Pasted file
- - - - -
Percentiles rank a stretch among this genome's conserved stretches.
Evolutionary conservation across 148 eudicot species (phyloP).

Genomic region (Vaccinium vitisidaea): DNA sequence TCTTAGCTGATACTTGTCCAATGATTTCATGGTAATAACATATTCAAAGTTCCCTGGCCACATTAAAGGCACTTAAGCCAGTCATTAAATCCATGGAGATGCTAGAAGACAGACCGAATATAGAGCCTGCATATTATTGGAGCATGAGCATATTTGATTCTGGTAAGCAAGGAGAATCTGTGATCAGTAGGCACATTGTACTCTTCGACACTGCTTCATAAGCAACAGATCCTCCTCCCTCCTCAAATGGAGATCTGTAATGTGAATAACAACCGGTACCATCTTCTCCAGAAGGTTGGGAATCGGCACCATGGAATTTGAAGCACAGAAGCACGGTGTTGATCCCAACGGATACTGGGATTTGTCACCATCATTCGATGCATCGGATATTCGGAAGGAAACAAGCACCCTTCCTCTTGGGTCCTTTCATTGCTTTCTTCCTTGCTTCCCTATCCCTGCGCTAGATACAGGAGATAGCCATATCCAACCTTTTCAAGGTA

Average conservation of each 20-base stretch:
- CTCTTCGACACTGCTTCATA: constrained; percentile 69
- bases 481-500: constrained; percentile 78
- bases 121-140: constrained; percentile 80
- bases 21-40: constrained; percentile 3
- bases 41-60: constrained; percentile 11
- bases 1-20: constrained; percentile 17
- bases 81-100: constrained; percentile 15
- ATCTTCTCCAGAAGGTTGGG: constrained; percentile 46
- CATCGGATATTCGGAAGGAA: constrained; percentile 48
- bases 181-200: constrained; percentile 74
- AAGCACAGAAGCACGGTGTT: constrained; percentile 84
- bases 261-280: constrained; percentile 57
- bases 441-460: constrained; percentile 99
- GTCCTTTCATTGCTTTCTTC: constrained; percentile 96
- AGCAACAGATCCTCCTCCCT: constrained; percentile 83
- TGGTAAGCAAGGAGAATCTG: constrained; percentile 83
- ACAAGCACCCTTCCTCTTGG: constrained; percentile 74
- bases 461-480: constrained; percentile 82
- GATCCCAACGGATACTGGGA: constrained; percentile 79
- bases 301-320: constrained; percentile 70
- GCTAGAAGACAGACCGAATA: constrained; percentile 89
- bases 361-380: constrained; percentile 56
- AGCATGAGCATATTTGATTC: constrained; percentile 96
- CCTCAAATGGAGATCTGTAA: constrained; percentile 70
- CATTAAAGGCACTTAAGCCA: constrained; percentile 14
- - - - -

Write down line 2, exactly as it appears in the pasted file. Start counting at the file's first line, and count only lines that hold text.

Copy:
Evolutionary conservation across 148 eudicot species (phyloP).